Norwegian beauty queen begins a new life as face of France's green party
Tuesday 12 July 2011
Eva Joly is about to complete one of the most extraordinary CVs in world politics. At the age of 18, she was a Norwegian beauty queen. At 20, she was an au pair in France. At 37, she was a feared French investigative magistrate.
Today, at the age of 67, she will be elected candidate for the Green-Europe Ecology party in next year's French presidential election. To the delight of some French ecologists and the dismay of others, she will become the first person with dual nationality to run for the presidency.
Ms Joly, who became a successful magistrate investigating political and business corruption in France in the 1990s, will claim another high-profile scalp today. The primary election for the recently expanded Green party was supposed to have been a coronation march for the handsome, charismatic TV presenter and ecological campaigner Nicolas Hulot, 56.
Instead, the much leaked second- round results to be announced this afternoon will show a 60-40 per cent victory for a small, blonde woman with a Norwegian accent.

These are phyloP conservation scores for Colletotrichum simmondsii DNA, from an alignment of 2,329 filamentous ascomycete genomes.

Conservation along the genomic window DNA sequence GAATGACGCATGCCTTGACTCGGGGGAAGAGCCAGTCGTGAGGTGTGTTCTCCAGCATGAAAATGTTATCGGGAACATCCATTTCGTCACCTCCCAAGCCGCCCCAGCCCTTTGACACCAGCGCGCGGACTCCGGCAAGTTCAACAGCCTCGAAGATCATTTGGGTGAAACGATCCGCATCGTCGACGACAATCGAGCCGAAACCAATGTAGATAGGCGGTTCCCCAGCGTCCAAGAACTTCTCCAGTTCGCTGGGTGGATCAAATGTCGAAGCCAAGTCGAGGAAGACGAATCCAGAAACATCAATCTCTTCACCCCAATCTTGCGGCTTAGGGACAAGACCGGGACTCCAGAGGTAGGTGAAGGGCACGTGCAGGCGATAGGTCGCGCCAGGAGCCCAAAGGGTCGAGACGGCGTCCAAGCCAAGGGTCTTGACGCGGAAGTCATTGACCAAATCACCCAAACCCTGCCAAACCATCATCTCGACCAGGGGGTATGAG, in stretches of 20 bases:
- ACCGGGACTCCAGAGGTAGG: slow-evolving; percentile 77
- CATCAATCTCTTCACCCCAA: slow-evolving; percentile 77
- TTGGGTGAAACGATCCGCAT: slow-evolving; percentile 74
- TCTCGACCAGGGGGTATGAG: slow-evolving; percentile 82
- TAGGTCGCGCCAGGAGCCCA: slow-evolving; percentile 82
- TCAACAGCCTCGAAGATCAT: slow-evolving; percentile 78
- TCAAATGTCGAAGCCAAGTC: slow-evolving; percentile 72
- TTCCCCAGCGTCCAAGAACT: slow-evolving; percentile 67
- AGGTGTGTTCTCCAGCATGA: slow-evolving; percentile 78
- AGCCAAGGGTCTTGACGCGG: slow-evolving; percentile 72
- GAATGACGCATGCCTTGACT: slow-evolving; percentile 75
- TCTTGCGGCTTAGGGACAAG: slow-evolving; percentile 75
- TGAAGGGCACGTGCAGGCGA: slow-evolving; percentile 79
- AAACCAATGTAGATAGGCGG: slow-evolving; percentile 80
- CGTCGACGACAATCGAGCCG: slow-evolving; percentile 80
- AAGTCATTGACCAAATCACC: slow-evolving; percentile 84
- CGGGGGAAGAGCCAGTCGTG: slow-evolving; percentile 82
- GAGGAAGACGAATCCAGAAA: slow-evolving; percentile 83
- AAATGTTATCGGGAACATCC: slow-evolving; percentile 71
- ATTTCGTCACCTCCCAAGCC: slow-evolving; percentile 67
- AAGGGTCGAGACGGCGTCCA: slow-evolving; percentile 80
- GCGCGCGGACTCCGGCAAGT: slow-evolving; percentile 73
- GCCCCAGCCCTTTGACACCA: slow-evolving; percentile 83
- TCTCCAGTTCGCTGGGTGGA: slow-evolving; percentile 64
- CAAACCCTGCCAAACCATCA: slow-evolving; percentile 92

Ms Joly trounced Mr Hulot partly because she ran a tougher, more focused campaign, close to the left-leaning, anti-establishment views of members of the old French green party, "Les Verts".
Mr Hulot had been touted as the candidate to help the Greens break out of their militant ecological ghetto. But he was rejected by a majority of members of the Green-Europe Ecology party – and massively by the original "Verts" – because he preached a consensual, non-confrontational approach to environmental problems.
"The ecological party has decided to deprive itself of a candidate who symbolises the environment to millions of French people," the Green Euro-MP Jean-Paul Besset said yesterday. "It's called shooting yourself in the foot."
Having re-invented herself so many times, Ms Joly must now prove that she can re-construct herself, once again, as a politician. The signs are not good. Ms Joly tends to lecture her audiences in a droning monotone. She treats TV interviewers as if they were defendants in a legal investigation. She seems to be personally engaged only when she can link ecological issues to her own area of expertise: the fight against corruption in high places.
But, given her CV, it would be foolish to write off Ms Joly's chances of expanding the green vote beyond its core of 5 to 6 per cent in the first round of the presidential elections next April. After travelling to France as an au pair in 1963, she married the eldest son of her host family, despite their opposition. As her husband, Pascal Joly, rose to be a senior surgeon, Ms Joly had two children and worked as a secretary while studying at night to become a lawyer and then a magistrate.
She may be controversial, but she has proved herself formidable.
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